Variations and gaps in the excellence of medical healthcare lead to poor results for adult youths suffering from SCD. There is a wide quality gap in the medical management of SCD patients because of limitations like untimely and inadequate assessment and management of patients with VOE in the emergency room and feelings of inadequacy (Treadwell et al., 2014). Therefore, the purpose of this survey is to provide reasons for such an occurrence by investigating the lived experiences of SCD patients by answering the research questions. One of the issues intended to be solved is struggles that young SCD patients aged between 21 and 35 years face in trying to achieve or maintain a good quality of life. Another question is involves the strategies that young SCD patients aged between 21 and 35 years utilize to support self-care. Other questions concern the perceived barriers to acquiring health care services by adults aged between 21 and 35 years and how health experts assist the youths in the childbearing age, 21 to 35 years, in mitigating the genetic transmission of SCD to their children.
The theoretical framework of the paper embodies a qualitative research study with a phenomenological approach using the Health Belief Model (HBM) as the conceptual framework. Most researchers have previously successfully used the HBM approach to for highlighting the lived experiences of people suffering from genetic disorders and acquiring health care (Tanabe et al., 2010; Treadwell et al., 2014). Since inadequate pain management in patients with SCD, negative provider attitudes and lack of trust in SCD patients are some of the chief objective pointers of decreased quality of care, the HBM model defines ‘distress-raising’ events and actions as the guidelines of the study (Tanabe et al., 2010; Treadwell et al., 2014). The model employs various vital components and constructs for highlighting the lived experiences of people with SCD such as perceived severity, perceived threat, and perceived benefits.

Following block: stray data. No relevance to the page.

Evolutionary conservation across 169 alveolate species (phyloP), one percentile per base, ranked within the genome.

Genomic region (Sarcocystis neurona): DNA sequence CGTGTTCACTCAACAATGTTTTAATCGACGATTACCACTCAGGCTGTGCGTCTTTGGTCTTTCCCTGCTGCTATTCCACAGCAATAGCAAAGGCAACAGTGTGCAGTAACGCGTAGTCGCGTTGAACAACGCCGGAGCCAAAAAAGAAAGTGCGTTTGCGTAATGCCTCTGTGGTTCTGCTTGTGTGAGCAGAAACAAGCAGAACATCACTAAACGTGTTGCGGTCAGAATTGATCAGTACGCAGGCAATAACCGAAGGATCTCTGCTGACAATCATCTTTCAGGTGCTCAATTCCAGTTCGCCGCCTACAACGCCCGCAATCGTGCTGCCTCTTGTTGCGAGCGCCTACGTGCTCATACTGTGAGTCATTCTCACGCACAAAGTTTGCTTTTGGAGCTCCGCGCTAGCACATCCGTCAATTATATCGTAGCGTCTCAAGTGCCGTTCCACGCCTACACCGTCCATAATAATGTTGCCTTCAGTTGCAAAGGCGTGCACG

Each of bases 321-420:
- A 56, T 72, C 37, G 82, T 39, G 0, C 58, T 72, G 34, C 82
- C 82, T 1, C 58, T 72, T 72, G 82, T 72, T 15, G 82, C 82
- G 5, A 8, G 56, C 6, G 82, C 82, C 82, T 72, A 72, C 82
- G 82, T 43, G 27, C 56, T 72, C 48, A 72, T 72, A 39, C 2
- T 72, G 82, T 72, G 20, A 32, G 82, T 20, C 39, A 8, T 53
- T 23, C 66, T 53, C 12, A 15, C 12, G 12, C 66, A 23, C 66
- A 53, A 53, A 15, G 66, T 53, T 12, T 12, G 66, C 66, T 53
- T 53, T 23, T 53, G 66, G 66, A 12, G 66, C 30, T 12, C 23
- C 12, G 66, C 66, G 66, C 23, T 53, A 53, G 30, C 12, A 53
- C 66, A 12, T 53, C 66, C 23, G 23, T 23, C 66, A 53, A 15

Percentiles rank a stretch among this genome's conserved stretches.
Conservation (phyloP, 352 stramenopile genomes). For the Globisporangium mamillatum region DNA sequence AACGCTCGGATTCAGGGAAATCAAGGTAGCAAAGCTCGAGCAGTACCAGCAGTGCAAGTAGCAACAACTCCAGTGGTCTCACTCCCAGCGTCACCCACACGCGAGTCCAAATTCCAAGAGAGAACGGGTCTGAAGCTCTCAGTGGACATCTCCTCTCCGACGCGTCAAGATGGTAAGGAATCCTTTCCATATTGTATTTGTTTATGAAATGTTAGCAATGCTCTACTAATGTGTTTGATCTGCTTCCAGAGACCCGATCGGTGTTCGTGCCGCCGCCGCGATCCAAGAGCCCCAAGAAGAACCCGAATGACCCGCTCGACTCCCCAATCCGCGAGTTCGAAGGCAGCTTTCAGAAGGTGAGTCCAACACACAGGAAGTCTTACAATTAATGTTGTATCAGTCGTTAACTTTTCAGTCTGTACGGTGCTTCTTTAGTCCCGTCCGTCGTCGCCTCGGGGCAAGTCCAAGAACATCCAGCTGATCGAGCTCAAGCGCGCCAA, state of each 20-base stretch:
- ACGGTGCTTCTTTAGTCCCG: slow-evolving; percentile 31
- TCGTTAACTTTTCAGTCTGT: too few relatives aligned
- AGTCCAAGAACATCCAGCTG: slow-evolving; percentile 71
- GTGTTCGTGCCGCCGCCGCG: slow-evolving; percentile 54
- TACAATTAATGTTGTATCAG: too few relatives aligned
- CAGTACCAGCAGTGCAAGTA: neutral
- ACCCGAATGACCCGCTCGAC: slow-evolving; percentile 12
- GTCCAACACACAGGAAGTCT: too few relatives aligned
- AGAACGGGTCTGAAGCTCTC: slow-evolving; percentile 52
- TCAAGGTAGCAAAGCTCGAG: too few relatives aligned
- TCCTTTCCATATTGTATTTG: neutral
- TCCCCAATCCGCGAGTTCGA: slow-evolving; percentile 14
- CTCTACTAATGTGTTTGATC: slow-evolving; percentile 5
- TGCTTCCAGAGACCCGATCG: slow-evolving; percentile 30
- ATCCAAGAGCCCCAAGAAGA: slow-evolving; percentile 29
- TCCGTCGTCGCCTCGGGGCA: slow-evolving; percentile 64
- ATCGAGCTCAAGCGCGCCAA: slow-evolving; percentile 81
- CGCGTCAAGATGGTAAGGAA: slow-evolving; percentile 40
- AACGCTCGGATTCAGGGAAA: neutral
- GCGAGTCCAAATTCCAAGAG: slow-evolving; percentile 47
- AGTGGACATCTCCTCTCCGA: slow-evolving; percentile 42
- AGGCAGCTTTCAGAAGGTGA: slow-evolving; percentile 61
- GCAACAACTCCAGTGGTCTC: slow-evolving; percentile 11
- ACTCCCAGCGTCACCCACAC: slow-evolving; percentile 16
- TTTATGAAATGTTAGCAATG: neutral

The nature of the study is qualitative phenomenological research intended to understand the beliefs and attitudes as part of their lived experiences of adult youths with SCD. It is essential to determine the fears that are justified as well as which new concerns are recognized in adult youths ailing from SCD to develop precise modalities to address the concerns. Because of the multifaceted nature of such individual issues as the barriers to accessing care, phenomenological qualitative research was chosen to enable a generation of theoretical inductive research on the topic of lived experiences of individuals with SCD and issues associated with their access to primary care.
Statement of the ProblemThe specific population of individuals who live with the SCD condition is not known. The Center for Disease Control (CDC) in collaboration with other health institutions offer resource support to the health research projects that aim at understanding the patient population with SCD and improve the knowledge of how the disease affects the health and wellbeing outcomes. Patients who have SCD are unable to access adequate health care, unlike other patients who have genetic conditions, such as cystic fibrosis or hemophilia (Ribeil et al., 2017). SCD is a significant health issue to the high cost of care. For example, between 1989 and 1993 in the United States, there were about 75,000 admissions in health institutions because of the SCD condition (Piel, Steinberg & Rees, 2017). The total care expenses during the period are approximately $475 million (Piel, Steinberg & Rees, 2017). The youths are in the childbearing stage of life, and as a result, they can pass the condition on to their children genetically and bear the additional care costs (Piel, Steinberg & Rees, 2017).
According to a survey conducted by Batina et al. (2017), 93.6 % of their subjects reported that they were unable to access primary care associated with SCD since it was primarily unaffordable. Most families that live in poverty stay in arrears that are quite far from accessible health care institutions which can manage SCD. Such long distances pose as a barrier to access of primary care for SCD because of increased costs associated with travel expenses. As I dilemma, the patients in this situation may develop a sense of hopelessness in modern medicine or ignore the SCD illness and choose alternative medications for treatment of Batina et al., (2017). For instance, traditional and self-care therapies are often used to manage medical conditions like SDC where in some cases there is even involvement of spiritual intervention (Busari and Mufutau, 2017). The broad, primary research questions utilized to gain insights into the lived experiences of individuals ailing from SCD are as follows:
Research Questions 1. RQ1 – How common do adults between 21 and 35 years with SCD access the health care system and how efficient are the services delivered?
2. RQ2 – What are the perceived barriers to acquiring health care services by adults aged between 21 and 35 years?
3. RQ3 – What are the struggles that young SCD patients aged between 21 and 35 years face in trying to achieve or maintain a good quality of life?
4. RQ4 – What are the strategies that young SCD patients aged between 21 and 35 years utilize to support self-care?
5. RQ5 – How do adults between the age of 21 and 35 years with SCD experience interruptions to the workplace, family and social roles?